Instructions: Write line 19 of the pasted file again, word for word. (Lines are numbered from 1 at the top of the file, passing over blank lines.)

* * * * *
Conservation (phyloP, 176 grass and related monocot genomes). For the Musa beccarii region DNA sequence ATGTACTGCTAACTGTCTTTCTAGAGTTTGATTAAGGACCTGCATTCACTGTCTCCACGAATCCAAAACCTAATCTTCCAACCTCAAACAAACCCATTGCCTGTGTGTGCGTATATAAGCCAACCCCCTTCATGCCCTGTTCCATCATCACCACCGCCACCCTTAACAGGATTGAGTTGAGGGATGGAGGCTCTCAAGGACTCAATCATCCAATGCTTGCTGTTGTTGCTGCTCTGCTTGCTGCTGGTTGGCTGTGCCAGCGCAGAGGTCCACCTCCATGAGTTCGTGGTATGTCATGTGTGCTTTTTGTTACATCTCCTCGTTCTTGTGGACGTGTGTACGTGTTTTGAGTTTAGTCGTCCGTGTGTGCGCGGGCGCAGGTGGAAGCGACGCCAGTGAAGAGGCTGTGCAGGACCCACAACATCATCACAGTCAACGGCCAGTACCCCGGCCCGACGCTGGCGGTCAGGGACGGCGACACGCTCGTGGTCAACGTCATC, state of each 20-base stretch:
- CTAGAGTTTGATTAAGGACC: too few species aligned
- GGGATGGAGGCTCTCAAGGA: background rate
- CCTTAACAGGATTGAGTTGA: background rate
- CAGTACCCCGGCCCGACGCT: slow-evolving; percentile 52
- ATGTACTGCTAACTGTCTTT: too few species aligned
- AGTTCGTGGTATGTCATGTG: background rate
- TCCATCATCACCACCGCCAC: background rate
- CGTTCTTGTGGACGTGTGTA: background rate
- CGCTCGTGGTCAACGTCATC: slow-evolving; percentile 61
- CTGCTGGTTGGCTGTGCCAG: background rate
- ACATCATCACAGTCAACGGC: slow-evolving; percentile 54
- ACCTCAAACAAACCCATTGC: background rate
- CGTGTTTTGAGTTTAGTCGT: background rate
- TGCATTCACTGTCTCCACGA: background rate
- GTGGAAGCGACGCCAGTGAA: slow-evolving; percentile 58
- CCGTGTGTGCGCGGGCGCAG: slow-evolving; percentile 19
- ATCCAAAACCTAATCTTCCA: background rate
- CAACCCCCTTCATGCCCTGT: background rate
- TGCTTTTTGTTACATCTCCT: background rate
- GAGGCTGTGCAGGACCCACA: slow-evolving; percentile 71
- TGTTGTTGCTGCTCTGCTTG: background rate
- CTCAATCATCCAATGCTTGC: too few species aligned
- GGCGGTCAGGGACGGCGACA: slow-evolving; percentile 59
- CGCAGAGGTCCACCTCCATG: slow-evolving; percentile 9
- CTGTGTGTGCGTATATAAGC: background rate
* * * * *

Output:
- CAACCCCCTTCATGCCCTGT: background rate